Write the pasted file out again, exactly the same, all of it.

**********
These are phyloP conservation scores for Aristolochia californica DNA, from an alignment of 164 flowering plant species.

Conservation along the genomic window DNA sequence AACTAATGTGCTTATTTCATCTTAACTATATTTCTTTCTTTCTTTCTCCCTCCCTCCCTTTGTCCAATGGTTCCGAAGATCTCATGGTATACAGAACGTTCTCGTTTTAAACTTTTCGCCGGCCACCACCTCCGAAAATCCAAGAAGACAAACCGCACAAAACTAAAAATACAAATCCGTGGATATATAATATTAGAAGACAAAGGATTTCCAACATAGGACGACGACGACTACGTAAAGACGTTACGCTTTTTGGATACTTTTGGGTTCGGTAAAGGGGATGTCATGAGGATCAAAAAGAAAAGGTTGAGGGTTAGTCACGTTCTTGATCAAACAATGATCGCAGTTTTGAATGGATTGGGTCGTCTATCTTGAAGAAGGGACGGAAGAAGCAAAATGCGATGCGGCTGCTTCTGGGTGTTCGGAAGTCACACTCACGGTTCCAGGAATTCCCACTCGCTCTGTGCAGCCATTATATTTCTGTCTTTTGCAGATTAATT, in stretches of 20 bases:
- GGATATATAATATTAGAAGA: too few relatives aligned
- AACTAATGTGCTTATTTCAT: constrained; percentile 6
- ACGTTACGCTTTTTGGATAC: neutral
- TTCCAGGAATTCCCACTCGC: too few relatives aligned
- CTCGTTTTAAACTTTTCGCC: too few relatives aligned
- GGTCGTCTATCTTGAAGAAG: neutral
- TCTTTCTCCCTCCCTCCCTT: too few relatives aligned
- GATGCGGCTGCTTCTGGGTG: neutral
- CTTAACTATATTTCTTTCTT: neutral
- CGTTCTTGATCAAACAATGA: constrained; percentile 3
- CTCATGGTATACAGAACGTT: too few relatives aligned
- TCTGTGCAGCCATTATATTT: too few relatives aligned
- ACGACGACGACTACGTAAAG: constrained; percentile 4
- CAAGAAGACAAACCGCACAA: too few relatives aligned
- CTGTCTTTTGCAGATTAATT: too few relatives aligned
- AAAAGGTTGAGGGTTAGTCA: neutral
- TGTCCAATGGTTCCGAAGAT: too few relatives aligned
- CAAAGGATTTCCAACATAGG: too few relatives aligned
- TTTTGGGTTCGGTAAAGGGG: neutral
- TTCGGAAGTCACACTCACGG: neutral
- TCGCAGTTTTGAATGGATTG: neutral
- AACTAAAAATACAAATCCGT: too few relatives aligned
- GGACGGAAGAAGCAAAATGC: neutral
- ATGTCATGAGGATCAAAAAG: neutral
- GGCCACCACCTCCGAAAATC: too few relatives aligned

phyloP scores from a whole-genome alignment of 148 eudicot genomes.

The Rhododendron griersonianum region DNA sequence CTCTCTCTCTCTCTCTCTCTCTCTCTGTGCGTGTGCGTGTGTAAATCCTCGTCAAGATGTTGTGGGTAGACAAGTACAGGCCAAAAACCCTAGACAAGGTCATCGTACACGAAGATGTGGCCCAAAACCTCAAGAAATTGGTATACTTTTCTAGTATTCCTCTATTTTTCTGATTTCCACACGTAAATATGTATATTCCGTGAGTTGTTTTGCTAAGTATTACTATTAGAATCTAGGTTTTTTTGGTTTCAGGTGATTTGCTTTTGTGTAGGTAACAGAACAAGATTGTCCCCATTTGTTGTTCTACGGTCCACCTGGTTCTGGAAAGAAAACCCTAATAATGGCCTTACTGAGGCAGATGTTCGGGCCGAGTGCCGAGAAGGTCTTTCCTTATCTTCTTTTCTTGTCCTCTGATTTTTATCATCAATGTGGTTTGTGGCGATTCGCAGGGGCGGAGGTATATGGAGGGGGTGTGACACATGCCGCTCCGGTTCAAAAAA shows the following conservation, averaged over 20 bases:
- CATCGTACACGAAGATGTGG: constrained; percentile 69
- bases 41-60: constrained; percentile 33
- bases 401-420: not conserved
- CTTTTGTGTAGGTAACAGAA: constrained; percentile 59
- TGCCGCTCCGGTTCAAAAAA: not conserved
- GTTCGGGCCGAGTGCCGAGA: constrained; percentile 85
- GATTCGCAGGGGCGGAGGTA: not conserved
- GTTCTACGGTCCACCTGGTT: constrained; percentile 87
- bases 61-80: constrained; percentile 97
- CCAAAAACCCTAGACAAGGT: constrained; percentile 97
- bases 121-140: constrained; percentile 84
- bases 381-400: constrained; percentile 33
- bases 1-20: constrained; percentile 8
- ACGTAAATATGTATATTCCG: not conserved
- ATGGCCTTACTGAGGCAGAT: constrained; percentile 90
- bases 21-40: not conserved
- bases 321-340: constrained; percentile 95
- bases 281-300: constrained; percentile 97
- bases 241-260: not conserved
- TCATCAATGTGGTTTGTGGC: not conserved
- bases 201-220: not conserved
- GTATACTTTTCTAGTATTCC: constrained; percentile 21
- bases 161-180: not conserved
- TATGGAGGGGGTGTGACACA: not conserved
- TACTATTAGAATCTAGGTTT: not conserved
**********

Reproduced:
These are phyloP conservation scores for Aristolochia californica DNA, from an alignment of 164 flowering plant species.

Conservation along the genomic window DNA sequence AACTAATGTGCTTATTTCATCTTAACTATATTTCTTTCTTTCTTTCTCCCTCCCTCCCTTTGTCCAATGGTTCCGAAGATCTCATGGTATACAGAACGTTCTCGTTTTAAACTTTTCGCCGGCCACCACCTCCGAAAATCCAAGAAGACAAACCGCACAAAACTAAAAATACAAATCCGTGGATATATAATATTAGAAGACAAAGGATTTCCAACATAGGACGACGACGACTACGTAAAGACGTTACGCTTTTTGGATACTTTTGGGTTCGGTAAAGGGGATGTCATGAGGATCAAAAAGAAAAGGTTGAGGGTTAGTCACGTTCTTGATCAAACAATGATCGCAGTTTTGAATGGATTGGGTCGTCTATCTTGAAGAAGGGACGGAAGAAGCAAAATGCGATGCGGCTGCTTCTGGGTGTTCGGAAGTCACACTCACGGTTCCAGGAATTCCCACTCGCTCTGTGCAGCCATTATATTTCTGTCTTTTGCAGATTAATT, in stretches of 20 bases:
- GGATATATAATATTAGAAGA: too few relatives aligned
- AACTAATGTGCTTATTTCAT: constrained; percentile 6
- ACGTTACGCTTTTTGGATAC: neutral
- TTCCAGGAATTCCCACTCGC: too few relatives aligned
- CTCGTTTTAAACTTTTCGCC: too few relatives aligned
- GGTCGTCTATCTTGAAGAAG: neutral
- TCTTTCTCCCTCCCTCCCTT: too few relatives aligned
- GATGCGGCTGCTTCTGGGTG: neutral
- CTTAACTATATTTCTTTCTT: neutral
- CGTTCTTGATCAAACAATGA: constrained; percentile 3
- CTCATGGTATACAGAACGTT: too few relatives aligned
- TCTGTGCAGCCATTATATTT: too few relatives aligned
- ACGACGACGACTACGTAAAG: constrained; percentile 4
- CAAGAAGACAAACCGCACAA: too few relatives aligned
- CTGTCTTTTGCAGATTAATT: too few relatives aligned
- AAAAGGTTGAGGGTTAGTCA: neutral
- TGTCCAATGGTTCCGAAGAT: too few relatives aligned
- CAAAGGATTTCCAACATAGG: too few relatives aligned
- TTTTGGGTTCGGTAAAGGGG: neutral
- TTCGGAAGTCACACTCACGG: neutral
- TCGCAGTTTTGAATGGATTG: neutral
- AACTAAAAATACAAATCCGT: too few relatives aligned
- GGACGGAAGAAGCAAAATGC: neutral
- ATGTCATGAGGATCAAAAAG: neutral
- GGCCACCACCTCCGAAAATC: too few relatives aligned

phyloP scores from a whole-genome alignment of 148 eudicot genomes.

The Rhododendron griersonianum region DNA sequence CTCTCTCTCTCTCTCTCTCTCTCTCTGTGCGTGTGCGTGTGTAAATCCTCGTCAAGATGTTGTGGGTAGACAAGTACAGGCCAAAAACCCTAGACAAGGTCATCGTACACGAAGATGTGGCCCAAAACCTCAAGAAATTGGTATACTTTTCTAGTATTCCTCTATTTTTCTGATTTCCACACGTAAATATGTATATTCCGTGAGTTGTTTTGCTAAGTATTACTATTAGAATCTAGGTTTTTTTGGTTTCAGGTGATTTGCTTTTGTGTAGGTAACAGAACAAGATTGTCCCCATTTGTTGTTCTACGGTCCACCTGGTTCTGGAAAGAAAACCCTAATAATGGCCTTACTGAGGCAGATGTTCGGGCCGAGTGCCGAGAAGGTCTTTCCTTATCTTCTTTTCTTGTCCTCTGATTTTTATCATCAATGTGGTTTGTGGCGATTCGCAGGGGCGGAGGTATATGGAGGGGGTGTGACACATGCCGCTCCGGTTCAAAAAA shows the following conservation, averaged over 20 bases:
- CATCGTACACGAAGATGTGG: constrained; percentile 69
- bases 41-60: constrained; percentile 33
- bases 401-420: not conserved
- CTTTTGTGTAGGTAACAGAA: constrained; percentile 59
- TGCCGCTCCGGTTCAAAAAA: not conserved
- GTTCGGGCCGAGTGCCGAGA: constrained; percentile 85
- GATTCGCAGGGGCGGAGGTA: not conserved
- GTTCTACGGTCCACCTGGTT: constrained; percentile 87
- bases 61-80: constrained; percentile 97
- CCAAAAACCCTAGACAAGGT: constrained; percentile 97
- bases 121-140: constrained; percentile 84
- bases 381-400: constrained; percentile 33
- bases 1-20: constrained; percentile 8
- ACGTAAATATGTATATTCCG: not conserved
- ATGGCCTTACTGAGGCAGAT: constrained; percentile 90
- bases 21-40: not conserved
- bases 321-340: constrained; percentile 95
- bases 281-300: constrained; percentile 97
- bases 241-260: not conserved
- TCATCAATGTGGTTTGTGGC: not conserved
- bases 201-220: not conserved
- GTATACTTTTCTAGTATTCC: constrained; percentile 21
- bases 161-180: not conserved
- TATGGAGGGGGTGTGACACA: not conserved
- TACTATTAGAATCTAGGTTT: not conserved